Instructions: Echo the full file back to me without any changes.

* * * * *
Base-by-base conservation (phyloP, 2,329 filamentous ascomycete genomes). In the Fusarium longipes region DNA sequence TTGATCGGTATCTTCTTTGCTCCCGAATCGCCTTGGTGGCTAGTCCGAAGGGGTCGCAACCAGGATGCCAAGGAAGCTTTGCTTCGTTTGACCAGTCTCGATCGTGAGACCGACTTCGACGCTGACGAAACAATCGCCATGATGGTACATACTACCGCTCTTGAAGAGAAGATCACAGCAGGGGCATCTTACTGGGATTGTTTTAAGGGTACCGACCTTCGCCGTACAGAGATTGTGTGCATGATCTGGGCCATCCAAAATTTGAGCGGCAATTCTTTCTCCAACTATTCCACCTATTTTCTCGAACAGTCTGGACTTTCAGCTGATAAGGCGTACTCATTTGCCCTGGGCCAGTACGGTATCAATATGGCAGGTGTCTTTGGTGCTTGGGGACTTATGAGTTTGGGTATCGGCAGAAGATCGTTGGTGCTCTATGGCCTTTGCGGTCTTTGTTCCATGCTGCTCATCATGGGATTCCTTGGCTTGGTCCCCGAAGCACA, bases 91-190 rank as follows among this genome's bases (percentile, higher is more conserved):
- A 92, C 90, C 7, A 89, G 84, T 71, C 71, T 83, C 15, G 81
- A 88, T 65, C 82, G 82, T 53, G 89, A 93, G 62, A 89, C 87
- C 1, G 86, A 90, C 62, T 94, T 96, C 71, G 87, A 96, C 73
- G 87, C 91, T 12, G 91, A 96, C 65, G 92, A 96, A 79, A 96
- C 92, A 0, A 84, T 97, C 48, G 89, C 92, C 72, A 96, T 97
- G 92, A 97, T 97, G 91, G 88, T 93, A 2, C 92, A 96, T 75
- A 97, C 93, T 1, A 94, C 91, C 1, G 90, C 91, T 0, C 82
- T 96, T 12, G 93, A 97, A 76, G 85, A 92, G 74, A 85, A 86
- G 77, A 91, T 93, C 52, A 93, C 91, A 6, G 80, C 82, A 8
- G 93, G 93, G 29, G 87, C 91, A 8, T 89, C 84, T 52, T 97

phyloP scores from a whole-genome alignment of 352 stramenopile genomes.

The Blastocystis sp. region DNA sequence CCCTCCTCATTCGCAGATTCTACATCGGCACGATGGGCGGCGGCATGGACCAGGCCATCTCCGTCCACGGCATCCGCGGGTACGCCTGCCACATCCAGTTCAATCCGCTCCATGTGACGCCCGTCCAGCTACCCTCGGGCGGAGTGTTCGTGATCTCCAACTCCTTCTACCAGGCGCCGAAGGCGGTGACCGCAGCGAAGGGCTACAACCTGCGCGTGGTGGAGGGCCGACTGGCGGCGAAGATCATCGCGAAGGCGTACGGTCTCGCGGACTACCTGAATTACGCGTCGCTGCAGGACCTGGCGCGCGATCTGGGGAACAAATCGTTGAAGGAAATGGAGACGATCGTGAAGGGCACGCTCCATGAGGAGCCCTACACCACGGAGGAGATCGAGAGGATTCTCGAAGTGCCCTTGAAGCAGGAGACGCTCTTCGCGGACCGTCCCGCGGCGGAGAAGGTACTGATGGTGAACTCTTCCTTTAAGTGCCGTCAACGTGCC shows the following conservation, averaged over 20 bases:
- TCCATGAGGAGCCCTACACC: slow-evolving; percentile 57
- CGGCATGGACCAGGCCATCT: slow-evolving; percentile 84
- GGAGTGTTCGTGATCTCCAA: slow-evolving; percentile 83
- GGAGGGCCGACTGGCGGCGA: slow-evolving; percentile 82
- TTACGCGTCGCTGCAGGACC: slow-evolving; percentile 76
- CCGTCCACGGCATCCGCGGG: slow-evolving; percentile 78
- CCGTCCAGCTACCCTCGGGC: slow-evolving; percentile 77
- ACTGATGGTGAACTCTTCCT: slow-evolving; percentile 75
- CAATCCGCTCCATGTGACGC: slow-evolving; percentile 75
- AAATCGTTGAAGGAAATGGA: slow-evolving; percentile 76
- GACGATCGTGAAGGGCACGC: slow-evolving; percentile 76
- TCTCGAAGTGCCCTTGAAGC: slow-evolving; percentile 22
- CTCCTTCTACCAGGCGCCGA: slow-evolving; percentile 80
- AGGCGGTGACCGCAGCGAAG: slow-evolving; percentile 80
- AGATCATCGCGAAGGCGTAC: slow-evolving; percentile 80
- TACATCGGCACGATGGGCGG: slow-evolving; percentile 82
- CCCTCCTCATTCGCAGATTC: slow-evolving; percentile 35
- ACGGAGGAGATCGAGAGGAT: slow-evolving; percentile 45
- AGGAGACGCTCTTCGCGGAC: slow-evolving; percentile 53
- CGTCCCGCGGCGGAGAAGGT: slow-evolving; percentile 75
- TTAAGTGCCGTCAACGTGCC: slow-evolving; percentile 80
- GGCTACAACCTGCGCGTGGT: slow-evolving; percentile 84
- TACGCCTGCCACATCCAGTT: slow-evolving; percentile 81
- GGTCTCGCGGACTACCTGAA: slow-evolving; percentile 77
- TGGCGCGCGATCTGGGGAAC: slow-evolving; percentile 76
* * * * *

Base-by-base conservation (phyloP, 2,329 filamentous ascomycete genomes). In the Fusarium longipes region DNA sequence TTGATCGGTATCTTCTTTGCTCCCGAATCGCCTTGGTGGCTAGTCCGAAGGGGTCGCAACCAGGATGCCAAGGAAGCTTTGCTTCGTTTGACCAGTCTCGATCGTGAGACCGACTTCGACGCTGACGAAACAATCGCCATGATGGTACATACTACCGCTCTTGAAGAGAAGATCACAGCAGGGGCATCTTACTGGGATTGTTTTAAGGGTACCGACCTTCGCCGTACAGAGATTGTGTGCATGATCTGGGCCATCCAAAATTTGAGCGGCAATTCTTTCTCCAACTATTCCACCTATTTTCTCGAACAGTCTGGACTTTCAGCTGATAAGGCGTACTCATTTGCCCTGGGCCAGTACGGTATCAATATGGCAGGTGTCTTTGGTGCTTGGGGACTTATGAGTTTGGGTATCGGCAGAAGATCGTTGGTGCTCTATGGCCTTTGCGGTCTTTGTTCCATGCTGCTCATCATGGGATTCCTTGGCTTGGTCCCCGAAGCACA, bases 91-190 rank as follows among this genome's bases (percentile, higher is more conserved):
- A 92, C 90, C 7, A 89, G 84, T 71, C 71, T 83, C 15, G 81
- A 88, T 65, C 82, G 82, T 53, G 89, A 93, G 62, A 89, C 87
- C 1, G 86, A 90, C 62, T 94, T 96, C 71, G 87, A 96, C 73
- G 87, C 91, T 12, G 91, A 96, C 65, G 92, A 96, A 79, A 96
- C 92, A 0, A 84, T 97, C 48, G 89, C 92, C 72, A 96, T 97
- G 92, A 97, T 97, G 91, G 88, T 93, A 2, C 92, A 96, T 75
- A 97, C 93, T 1, A 94, C 91, C 1, G 90, C 91, T 0, C 82
- T 96, T 12, G 93, A 97, A 76, G 85, A 92, G 74, A 85, A 86
- G 77, A 91, T 93, C 52, A 93, C 91, A 6, G 80, C 82, A 8
- G 93, G 93, G 29, G 87, C 91, A 8, T 89, C 84, T 52, T 97

phyloP scores from a whole-genome alignment of 352 stramenopile genomes.

The Blastocystis sp. region DNA sequence CCCTCCTCATTCGCAGATTCTACATCGGCACGATGGGCGGCGGCATGGACCAGGCCATCTCCGTCCACGGCATCCGCGGGTACGCCTGCCACATCCAGTTCAATCCGCTCCATGTGACGCCCGTCCAGCTACCCTCGGGCGGAGTGTTCGTGATCTCCAACTCCTTCTACCAGGCGCCGAAGGCGGTGACCGCAGCGAAGGGCTACAACCTGCGCGTGGTGGAGGGCCGACTGGCGGCGAAGATCATCGCGAAGGCGTACGGTCTCGCGGACTACCTGAATTACGCGTCGCTGCAGGACCTGGCGCGCGATCTGGGGAACAAATCGTTGAAGGAAATGGAGACGATCGTGAAGGGCACGCTCCATGAGGAGCCCTACACCACGGAGGAGATCGAGAGGATTCTCGAAGTGCCCTTGAAGCAGGAGACGCTCTTCGCGGACCGTCCCGCGGCGGAGAAGGTACTGATGGTGAACTCTTCCTTTAAGTGCCGTCAACGTGCC shows the following conservation, averaged over 20 bases:
- TCCATGAGGAGCCCTACACC: slow-evolving; percentile 57
- CGGCATGGACCAGGCCATCT: slow-evolving; percentile 84
- GGAGTGTTCGTGATCTCCAA: slow-evolving; percentile 83
- GGAGGGCCGACTGGCGGCGA: slow-evolving; percentile 82
- TTACGCGTCGCTGCAGGACC: slow-evolving; percentile 76
- CCGTCCACGGCATCCGCGGG: slow-evolving; percentile 78
- CCGTCCAGCTACCCTCGGGC: slow-evolving; percentile 77
- ACTGATGGTGAACTCTTCCT: slow-evolving; percentile 75
- CAATCCGCTCCATGTGACGC: slow-evolving; percentile 75
- AAATCGTTGAAGGAAATGGA: slow-evolving; percentile 76
- GACGATCGTGAAGGGCACGC: slow-evolving; percentile 76
- TCTCGAAGTGCCCTTGAAGC: slow-evolving; percentile 22
- CTCCTTCTACCAGGCGCCGA: slow-evolving; percentile 80
- AGGCGGTGACCGCAGCGAAG: slow-evolving; percentile 80
- AGATCATCGCGAAGGCGTAC: slow-evolving; percentile 80
- TACATCGGCACGATGGGCGG: slow-evolving; percentile 82
- CCCTCCTCATTCGCAGATTC: slow-evolving; percentile 35
- ACGGAGGAGATCGAGAGGAT: slow-evolving; percentile 45
- AGGAGACGCTCTTCGCGGAC: slow-evolving; percentile 53
- CGTCCCGCGGCGGAGAAGGT: slow-evolving; percentile 75
- TTAAGTGCCGTCAACGTGCC: slow-evolving; percentile 80
- GGCTACAACCTGCGCGTGGT: slow-evolving; percentile 84
- TACGCCTGCCACATCCAGTT: slow-evolving; percentile 81
- GGTCTCGCGGACTACCTGAA: slow-evolving; percentile 77
- TGGCGCGCGATCTGGGGAAC: slow-evolving; percentile 76